Chris Wilkinson, Director of Wilkinson Eyre Architects was in this very predicament this weekend, considering extreme lengths in order to get back to England. He commented: "I found myself stranded in Rome unable to take the Sunday night flight back to London after what was supposed to be a brief trip following two weeks at our house in Tuscany. Finding seats on a packed high-speed train to Florence, we then hired a car and drove back to Lucca. Here I am able to work, and already this morning I have managed to conduct a conference call with a client and contractor via my i-phone. I am now contemplating buying a car with which to drive back in. Although it may sound like a blessing to have an extended holiday, I have to admit I'm keen to get back to the office."
Wilkinson is not the only architect to be stranded on their travels. With the Milan Furniture Fair (Salone Internazionale del Mobile) being held in Italy this past weekend, many architects, including BFLS’s Associate Directors Vesna Aksentijevic and Robert Malcolm, and controversial starchitect Daniel Libeskind, have found themselves marooned on Italy’s shores. We may be attempting a rescue mission of our own if the flight embargo is lengthened much further, as Libeskind is set to appear at our Icons of Architecture event at the end of the month, (you can order tickets online by clicking here ). Our WAN chairman, Richard Coleman is currently stuck in sunny Spain, travelling home by a variety of methods, including hire car and ferry. It is easy to forget however, that the ash cloud is not only affecting those attempting to get home, but also those whose business affairs occur overseas and need to travel by air to attend meetings and conferences. Architecture firm 3XN currently have their principal, Kim Herforth Nielsen, and head of international markets, Jack Renteria on standby in Copenhagen, conducting video conference calls in an attempt to replace the face to face meetings that currently seem impossible.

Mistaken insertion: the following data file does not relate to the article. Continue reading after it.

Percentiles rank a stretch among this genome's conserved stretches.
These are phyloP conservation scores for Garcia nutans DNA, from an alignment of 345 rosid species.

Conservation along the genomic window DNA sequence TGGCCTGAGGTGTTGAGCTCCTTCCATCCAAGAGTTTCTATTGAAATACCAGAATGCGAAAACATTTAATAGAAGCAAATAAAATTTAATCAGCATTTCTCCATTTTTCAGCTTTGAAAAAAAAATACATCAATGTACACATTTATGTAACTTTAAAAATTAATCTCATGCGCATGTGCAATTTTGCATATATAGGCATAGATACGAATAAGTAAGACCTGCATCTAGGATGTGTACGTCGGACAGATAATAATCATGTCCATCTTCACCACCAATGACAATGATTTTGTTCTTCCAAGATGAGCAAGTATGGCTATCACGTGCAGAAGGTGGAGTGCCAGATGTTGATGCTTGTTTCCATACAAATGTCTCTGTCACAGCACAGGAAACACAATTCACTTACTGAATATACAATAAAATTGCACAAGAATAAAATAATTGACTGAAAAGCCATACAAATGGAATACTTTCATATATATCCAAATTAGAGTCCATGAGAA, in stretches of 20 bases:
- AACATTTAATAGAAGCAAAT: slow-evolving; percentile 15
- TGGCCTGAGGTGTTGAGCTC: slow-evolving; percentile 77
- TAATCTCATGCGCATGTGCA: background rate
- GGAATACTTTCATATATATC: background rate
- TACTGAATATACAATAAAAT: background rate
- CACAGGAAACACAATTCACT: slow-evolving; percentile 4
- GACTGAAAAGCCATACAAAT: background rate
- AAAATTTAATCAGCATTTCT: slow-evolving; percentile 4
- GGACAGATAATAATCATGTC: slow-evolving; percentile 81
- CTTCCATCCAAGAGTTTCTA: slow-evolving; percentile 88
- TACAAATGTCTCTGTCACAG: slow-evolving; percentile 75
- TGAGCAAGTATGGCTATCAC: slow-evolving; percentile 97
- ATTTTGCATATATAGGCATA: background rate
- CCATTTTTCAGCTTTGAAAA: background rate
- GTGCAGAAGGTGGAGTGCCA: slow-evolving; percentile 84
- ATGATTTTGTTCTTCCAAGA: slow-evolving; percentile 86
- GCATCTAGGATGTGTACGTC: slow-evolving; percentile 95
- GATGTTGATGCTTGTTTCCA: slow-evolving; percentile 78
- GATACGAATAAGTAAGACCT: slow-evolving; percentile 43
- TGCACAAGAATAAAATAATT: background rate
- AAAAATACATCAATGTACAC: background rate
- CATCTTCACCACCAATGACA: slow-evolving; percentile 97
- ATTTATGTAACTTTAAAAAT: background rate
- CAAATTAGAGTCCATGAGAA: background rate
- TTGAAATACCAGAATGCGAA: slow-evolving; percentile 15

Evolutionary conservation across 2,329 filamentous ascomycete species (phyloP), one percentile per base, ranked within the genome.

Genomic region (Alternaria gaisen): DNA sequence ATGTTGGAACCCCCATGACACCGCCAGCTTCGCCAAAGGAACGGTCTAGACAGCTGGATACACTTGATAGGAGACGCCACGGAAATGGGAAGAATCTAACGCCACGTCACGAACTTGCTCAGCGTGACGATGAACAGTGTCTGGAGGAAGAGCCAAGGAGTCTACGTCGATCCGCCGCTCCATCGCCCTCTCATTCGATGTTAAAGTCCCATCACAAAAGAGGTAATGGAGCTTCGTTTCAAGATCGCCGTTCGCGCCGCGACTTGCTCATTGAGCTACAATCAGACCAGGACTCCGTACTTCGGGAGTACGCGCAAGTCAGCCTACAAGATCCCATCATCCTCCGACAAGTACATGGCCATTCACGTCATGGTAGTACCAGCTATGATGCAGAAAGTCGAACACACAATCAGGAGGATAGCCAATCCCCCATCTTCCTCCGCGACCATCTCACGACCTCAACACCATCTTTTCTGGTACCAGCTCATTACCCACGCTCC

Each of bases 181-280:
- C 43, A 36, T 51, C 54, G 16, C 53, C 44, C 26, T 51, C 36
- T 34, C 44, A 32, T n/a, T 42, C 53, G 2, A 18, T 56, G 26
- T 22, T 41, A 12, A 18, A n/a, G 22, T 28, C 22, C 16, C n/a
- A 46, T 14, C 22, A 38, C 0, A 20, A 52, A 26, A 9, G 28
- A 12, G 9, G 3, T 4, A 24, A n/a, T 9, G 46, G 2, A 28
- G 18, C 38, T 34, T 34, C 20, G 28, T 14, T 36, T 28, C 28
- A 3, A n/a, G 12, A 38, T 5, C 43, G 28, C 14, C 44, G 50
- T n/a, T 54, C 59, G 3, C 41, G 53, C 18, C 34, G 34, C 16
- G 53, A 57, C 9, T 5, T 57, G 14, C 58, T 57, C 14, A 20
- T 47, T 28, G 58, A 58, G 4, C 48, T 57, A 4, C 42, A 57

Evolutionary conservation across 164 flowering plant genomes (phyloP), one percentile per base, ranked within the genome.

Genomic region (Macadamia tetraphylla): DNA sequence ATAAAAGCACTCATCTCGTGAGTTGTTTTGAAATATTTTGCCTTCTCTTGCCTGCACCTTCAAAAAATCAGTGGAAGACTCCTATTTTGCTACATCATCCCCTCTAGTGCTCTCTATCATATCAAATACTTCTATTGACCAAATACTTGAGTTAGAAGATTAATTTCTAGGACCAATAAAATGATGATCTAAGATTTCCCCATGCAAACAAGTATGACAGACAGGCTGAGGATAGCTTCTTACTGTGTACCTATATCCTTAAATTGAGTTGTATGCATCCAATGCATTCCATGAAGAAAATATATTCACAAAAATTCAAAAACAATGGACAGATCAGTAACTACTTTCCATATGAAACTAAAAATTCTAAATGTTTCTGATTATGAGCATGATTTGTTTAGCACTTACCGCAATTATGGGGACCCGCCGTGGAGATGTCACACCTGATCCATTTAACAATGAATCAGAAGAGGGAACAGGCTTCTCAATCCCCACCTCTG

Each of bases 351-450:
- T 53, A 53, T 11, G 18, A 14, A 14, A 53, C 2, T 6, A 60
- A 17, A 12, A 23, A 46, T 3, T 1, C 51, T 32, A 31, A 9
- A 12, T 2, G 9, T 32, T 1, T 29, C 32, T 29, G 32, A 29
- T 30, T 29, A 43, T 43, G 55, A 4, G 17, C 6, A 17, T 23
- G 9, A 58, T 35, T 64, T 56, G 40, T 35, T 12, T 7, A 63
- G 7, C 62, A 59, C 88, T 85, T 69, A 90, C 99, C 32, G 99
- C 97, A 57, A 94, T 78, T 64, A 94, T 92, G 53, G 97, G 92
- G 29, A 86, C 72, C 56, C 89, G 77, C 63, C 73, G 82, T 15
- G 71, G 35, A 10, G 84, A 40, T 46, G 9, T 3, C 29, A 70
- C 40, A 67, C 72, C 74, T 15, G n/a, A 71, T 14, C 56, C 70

Officials are split on the matter of whether the ban on commercial flights should have continued for such a protracted period, but the fact remains that we are still unsure of how long and how violent Eyjafjallajokul’s eruptions will be. In 1821-23, a lengthy, if indeed less powerful, eruption occurred from the same volcano. The initial activity caused the eruption of a neighbouring, much larger volcano, Katla. Should history repeat itself, or indeed if Eyjafjallajokul should continue to erupt at its current force, it seems we will be looking at weeks or even months worth of plane-less skies, causing untold economic damage to not only commercial airlines, but the architectural community.